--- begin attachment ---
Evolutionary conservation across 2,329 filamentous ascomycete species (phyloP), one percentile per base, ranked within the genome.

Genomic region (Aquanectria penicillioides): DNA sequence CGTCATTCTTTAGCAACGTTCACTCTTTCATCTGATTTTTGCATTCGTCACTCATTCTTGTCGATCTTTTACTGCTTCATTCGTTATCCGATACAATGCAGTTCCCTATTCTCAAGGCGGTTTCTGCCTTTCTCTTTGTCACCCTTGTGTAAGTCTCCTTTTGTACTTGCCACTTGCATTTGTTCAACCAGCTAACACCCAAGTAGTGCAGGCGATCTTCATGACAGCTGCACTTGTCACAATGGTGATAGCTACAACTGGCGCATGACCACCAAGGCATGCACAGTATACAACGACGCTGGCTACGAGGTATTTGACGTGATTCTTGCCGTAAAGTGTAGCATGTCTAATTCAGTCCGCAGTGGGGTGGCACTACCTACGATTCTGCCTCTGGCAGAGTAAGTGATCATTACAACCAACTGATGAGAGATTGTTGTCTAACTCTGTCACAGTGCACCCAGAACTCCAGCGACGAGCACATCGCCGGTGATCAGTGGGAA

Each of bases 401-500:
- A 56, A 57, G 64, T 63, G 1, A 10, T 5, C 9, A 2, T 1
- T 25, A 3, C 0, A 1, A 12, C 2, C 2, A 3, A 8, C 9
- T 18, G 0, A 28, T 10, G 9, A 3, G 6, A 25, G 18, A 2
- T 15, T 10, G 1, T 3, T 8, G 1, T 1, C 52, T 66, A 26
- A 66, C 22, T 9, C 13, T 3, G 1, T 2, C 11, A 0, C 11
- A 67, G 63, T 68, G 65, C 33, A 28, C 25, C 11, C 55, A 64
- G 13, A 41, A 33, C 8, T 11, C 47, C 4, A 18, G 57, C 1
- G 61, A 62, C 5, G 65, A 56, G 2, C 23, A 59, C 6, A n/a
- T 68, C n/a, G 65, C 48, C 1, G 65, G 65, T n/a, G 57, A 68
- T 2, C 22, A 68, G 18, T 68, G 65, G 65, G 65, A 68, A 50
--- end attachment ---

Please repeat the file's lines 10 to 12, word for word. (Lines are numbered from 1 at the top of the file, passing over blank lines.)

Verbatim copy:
- G 13, A 41, A 33, C 8, T 11, C 47, C 4, A 18, G 57, C 1
- G 61, A 62, C 5, G 65, A 56, G 2, C 23, A 59, C 6, A n/a
- T 68, C n/a, G 65, C 48, C 1, G 65, G 65, T n/a, G 57, A 68